By the same authors

From the same journal

'Why do these people's opinions matter?' Positioning known referents as unnameable others

Research output: Contribution to journalArticlepeer-review

Published copy (DOI)

Author(s)

Department/unit(s)

Publication details

JournalDiscourse Studies
DatePublished - Jun 2013
Issue number3
Volume15
Number of pages19
Pages (from-to)299-317
Original languageEnglish

Abstract

The way we refer to third parties in talk is one means through which relationships between speaker, recipients and referents are made relevant. A range of referring expressions is available and any number of expressions might correctly refer to a referent. One guide to selection is the preference for achieving recognition and the default practice is, where possible, to use a name. This conversation analytic article describes a practice that does not fit the default pattern. In this practice, speakers select a broad social category (typically gendered, e.g. guy, woman, but not always, e.g. people) when a recognitional form could (and perhaps, ought to) have been used. Despite the designed selection of a categorical form, the referent(s) remains recognitional. For example, in one extract, a mother in conversation with her teenage daughter refers to a collective made up of her former husband and his girlfriend as 'these people'. The daughter has no difficulty working out who 'these people' are and recognizes it as a reference to her father and stepmother. I show that this designedly categorical formulation often contributes to hostile action by distancing the referent(s) from parties to the interaction - making the referent(s) unnameable and not connected to the speaker and recipient. The role of demonstrative pronouns - this, that, these - are discussed in relation to constructing social distance between speakers, recipients and referents.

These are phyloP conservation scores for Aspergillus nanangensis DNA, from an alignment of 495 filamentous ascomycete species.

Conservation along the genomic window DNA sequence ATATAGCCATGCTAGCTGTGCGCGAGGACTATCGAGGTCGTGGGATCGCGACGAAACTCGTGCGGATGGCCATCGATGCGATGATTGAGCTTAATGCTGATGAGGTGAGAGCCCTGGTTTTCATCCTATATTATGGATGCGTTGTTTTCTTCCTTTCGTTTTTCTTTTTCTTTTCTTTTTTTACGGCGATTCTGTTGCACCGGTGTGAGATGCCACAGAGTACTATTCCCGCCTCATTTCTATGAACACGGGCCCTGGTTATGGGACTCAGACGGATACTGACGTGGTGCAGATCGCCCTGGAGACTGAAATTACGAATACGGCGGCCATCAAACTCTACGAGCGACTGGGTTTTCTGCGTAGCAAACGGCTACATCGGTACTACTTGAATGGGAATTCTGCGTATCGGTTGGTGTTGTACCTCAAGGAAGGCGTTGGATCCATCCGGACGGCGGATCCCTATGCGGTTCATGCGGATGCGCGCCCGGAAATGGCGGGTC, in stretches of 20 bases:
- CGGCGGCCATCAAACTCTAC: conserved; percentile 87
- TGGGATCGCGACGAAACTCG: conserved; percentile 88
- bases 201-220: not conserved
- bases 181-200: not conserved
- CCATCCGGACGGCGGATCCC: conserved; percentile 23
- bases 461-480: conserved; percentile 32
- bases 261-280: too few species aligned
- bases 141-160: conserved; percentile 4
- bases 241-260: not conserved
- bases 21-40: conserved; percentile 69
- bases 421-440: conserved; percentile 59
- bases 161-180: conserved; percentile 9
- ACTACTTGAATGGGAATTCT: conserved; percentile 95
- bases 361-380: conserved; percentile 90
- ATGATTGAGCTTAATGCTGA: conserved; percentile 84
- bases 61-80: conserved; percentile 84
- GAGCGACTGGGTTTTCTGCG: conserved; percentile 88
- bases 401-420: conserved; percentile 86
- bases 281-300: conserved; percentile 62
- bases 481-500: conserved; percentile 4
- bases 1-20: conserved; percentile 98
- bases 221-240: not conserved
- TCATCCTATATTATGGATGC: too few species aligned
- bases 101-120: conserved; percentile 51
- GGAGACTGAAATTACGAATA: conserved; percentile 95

Research areas

  • Complaints, conversation analysis, demonstrative pronouns, membership categories, person reference, social distance

Discover related content

Find related publications, people, projects, datasets and more using interactive charts.

View graph of relations